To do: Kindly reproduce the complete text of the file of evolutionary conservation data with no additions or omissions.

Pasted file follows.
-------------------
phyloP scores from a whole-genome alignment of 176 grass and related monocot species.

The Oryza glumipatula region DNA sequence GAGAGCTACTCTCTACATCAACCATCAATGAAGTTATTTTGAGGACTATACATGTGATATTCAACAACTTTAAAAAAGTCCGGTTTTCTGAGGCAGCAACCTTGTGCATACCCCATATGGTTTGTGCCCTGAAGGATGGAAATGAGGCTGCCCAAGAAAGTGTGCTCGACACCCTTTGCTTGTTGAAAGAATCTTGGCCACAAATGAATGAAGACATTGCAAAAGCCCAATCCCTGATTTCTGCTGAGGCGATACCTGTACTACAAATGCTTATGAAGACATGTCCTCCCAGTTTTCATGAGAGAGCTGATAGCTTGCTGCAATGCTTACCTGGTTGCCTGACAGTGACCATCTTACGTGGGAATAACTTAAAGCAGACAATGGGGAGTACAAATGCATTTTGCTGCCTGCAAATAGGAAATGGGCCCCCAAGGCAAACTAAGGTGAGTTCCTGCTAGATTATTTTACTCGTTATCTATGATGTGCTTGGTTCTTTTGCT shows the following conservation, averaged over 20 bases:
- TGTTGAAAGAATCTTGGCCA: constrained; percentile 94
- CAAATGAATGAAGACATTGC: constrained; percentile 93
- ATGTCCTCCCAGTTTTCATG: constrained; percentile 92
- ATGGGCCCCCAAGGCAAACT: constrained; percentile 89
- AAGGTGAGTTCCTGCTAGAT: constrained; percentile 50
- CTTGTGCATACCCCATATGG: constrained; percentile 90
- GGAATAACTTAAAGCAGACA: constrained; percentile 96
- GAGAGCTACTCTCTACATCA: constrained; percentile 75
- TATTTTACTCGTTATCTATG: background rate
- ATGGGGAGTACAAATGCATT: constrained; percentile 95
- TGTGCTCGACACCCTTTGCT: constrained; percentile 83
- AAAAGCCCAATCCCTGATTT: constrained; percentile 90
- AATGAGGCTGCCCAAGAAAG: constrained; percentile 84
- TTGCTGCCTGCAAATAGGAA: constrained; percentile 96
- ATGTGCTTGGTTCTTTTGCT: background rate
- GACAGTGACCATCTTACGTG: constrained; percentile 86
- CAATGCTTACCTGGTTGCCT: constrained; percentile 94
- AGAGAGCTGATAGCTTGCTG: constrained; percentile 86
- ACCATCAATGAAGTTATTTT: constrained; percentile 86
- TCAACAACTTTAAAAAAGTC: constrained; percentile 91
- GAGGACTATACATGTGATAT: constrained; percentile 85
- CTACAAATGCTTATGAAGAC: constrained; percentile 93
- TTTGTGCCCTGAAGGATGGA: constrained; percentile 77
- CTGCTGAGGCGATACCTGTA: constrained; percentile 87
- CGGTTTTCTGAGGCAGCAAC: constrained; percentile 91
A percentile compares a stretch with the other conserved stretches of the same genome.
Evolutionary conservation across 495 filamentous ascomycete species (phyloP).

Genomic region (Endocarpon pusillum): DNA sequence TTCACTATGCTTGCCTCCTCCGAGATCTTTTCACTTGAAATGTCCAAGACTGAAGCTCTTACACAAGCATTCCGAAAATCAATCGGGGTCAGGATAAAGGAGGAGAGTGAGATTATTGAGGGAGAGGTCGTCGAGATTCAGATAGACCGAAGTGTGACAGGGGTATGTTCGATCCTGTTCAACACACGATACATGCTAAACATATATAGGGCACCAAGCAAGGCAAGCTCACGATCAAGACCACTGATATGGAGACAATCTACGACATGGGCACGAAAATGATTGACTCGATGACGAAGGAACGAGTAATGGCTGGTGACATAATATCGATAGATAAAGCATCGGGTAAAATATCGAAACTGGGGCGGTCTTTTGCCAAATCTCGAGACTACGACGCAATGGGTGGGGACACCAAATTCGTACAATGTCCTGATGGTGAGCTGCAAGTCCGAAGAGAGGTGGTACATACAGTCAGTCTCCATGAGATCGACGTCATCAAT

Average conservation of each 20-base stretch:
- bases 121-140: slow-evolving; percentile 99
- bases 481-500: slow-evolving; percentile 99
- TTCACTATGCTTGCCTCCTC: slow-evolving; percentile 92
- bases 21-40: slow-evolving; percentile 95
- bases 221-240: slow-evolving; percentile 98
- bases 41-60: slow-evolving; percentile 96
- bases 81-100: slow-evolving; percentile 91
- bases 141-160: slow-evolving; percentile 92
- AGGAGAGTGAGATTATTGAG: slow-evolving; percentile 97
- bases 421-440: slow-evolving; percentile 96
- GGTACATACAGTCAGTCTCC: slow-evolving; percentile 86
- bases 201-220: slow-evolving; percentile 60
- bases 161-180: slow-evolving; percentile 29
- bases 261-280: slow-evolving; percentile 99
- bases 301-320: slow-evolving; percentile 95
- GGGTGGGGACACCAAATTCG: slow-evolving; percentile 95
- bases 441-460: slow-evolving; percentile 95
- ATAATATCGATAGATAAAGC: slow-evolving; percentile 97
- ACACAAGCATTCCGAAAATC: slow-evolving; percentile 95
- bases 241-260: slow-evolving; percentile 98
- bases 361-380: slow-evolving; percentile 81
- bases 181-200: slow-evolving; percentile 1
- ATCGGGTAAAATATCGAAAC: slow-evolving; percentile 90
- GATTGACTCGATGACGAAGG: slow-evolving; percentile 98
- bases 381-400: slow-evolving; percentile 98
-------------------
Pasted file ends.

phyloP scores from a whole-genome alignment of 176 grass and related monocot species.

The Oryza glumipatula region DNA sequence GAGAGCTACTCTCTACATCAACCATCAATGAAGTTATTTTGAGGACTATACATGTGATATTCAACAACTTTAAAAAAGTCCGGTTTTCTGAGGCAGCAACCTTGTGCATACCCCATATGGTTTGTGCCCTGAAGGATGGAAATGAGGCTGCCCAAGAAAGTGTGCTCGACACCCTTTGCTTGTTGAAAGAATCTTGGCCACAAATGAATGAAGACATTGCAAAAGCCCAATCCCTGATTTCTGCTGAGGCGATACCTGTACTACAAATGCTTATGAAGACATGTCCTCCCAGTTTTCATGAGAGAGCTGATAGCTTGCTGCAATGCTTACCTGGTTGCCTGACAGTGACCATCTTACGTGGGAATAACTTAAAGCAGACAATGGGGAGTACAAATGCATTTTGCTGCCTGCAAATAGGAAATGGGCCCCCAAGGCAAACTAAGGTGAGTTCCTGCTAGATTATTTTACTCGTTATCTATGATGTGCTTGGTTCTTTTGCT shows the following conservation, averaged over 20 bases:
- TGTTGAAAGAATCTTGGCCA: constrained; percentile 94
- CAAATGAATGAAGACATTGC: constrained; percentile 93
- ATGTCCTCCCAGTTTTCATG: constrained; percentile 92
- ATGGGCCCCCAAGGCAAACT: constrained; percentile 89
- AAGGTGAGTTCCTGCTAGAT: constrained; percentile 50
- CTTGTGCATACCCCATATGG: constrained; percentile 90
- GGAATAACTTAAAGCAGACA: constrained; percentile 96
- GAGAGCTACTCTCTACATCA: constrained; percentile 75
- TATTTTACTCGTTATCTATG: background rate
- ATGGGGAGTACAAATGCATT: constrained; percentile 95
- TGTGCTCGACACCCTTTGCT: constrained; percentile 83
- AAAAGCCCAATCCCTGATTT: constrained; percentile 90
- AATGAGGCTGCCCAAGAAAG: constrained; percentile 84
- TTGCTGCCTGCAAATAGGAA: constrained; percentile 96
- ATGTGCTTGGTTCTTTTGCT: background rate
- GACAGTGACCATCTTACGTG: constrained; percentile 86
- CAATGCTTACCTGGTTGCCT: constrained; percentile 94
- AGAGAGCTGATAGCTTGCTG: constrained; percentile 86
- ACCATCAATGAAGTTATTTT: constrained; percentile 86
- TCAACAACTTTAAAAAAGTC: constrained; percentile 91
- GAGGACTATACATGTGATAT: constrained; percentile 85
- CTACAAATGCTTATGAAGAC: constrained; percentile 93
- TTTGTGCCCTGAAGGATGGA: constrained; percentile 77
- CTGCTGAGGCGATACCTGTA: constrained; percentile 87
- CGGTTTTCTGAGGCAGCAAC: constrained; percentile 91
A percentile compares a stretch with the other conserved stretches of the same genome.
Evolutionary conservation across 495 filamentous ascomycete species (phyloP).

Genomic region (Endocarpon pusillum): DNA sequence TTCACTATGCTTGCCTCCTCCGAGATCTTTTCACTTGAAATGTCCAAGACTGAAGCTCTTACACAAGCATTCCGAAAATCAATCGGGGTCAGGATAAAGGAGGAGAGTGAGATTATTGAGGGAGAGGTCGTCGAGATTCAGATAGACCGAAGTGTGACAGGGGTATGTTCGATCCTGTTCAACACACGATACATGCTAAACATATATAGGGCACCAAGCAAGGCAAGCTCACGATCAAGACCACTGATATGGAGACAATCTACGACATGGGCACGAAAATGATTGACTCGATGACGAAGGAACGAGTAATGGCTGGTGACATAATATCGATAGATAAAGCATCGGGTAAAATATCGAAACTGGGGCGGTCTTTTGCCAAATCTCGAGACTACGACGCAATGGGTGGGGACACCAAATTCGTACAATGTCCTGATGGTGAGCTGCAAGTCCGAAGAGAGGTGGTACATACAGTCAGTCTCCATGAGATCGACGTCATCAAT

Average conservation of each 20-base stretch:
- bases 121-140: slow-evolving; percentile 99
- bases 481-500: slow-evolving; percentile 99
- TTCACTATGCTTGCCTCCTC: slow-evolving; percentile 92
- bases 21-40: slow-evolving; percentile 95
- bases 221-240: slow-evolving; percentile 98
- bases 41-60: slow-evolving; percentile 96
- bases 81-100: slow-evolving; percentile 91
- bases 141-160: slow-evolving; percentile 92
- AGGAGAGTGAGATTATTGAG: slow-evolving; percentile 97
- bases 421-440: slow-evolving; percentile 96
- GGTACATACAGTCAGTCTCC: slow-evolving; percentile 86
- bases 201-220: slow-evolving; percentile 60
- bases 161-180: slow-evolving; percentile 29
- bases 261-280: slow-evolving; percentile 99
- bases 301-320: slow-evolving; percentile 95
- GGGTGGGGACACCAAATTCG: slow-evolving; percentile 95
- bases 441-460: slow-evolving; percentile 95
- ATAATATCGATAGATAAAGC: slow-evolving; percentile 97
- ACACAAGCATTCCGAAAATC: slow-evolving; percentile 95
- bases 241-260: slow-evolving; percentile 98
- bases 361-380: slow-evolving; percentile 81
- bases 181-200: slow-evolving; percentile 1
- ATCGGGTAAAATATCGAAAC: slow-evolving; percentile 90
- GATTGACTCGATGACGAAGG: slow-evolving; percentile 98
- bases 381-400: slow-evolving; percentile 98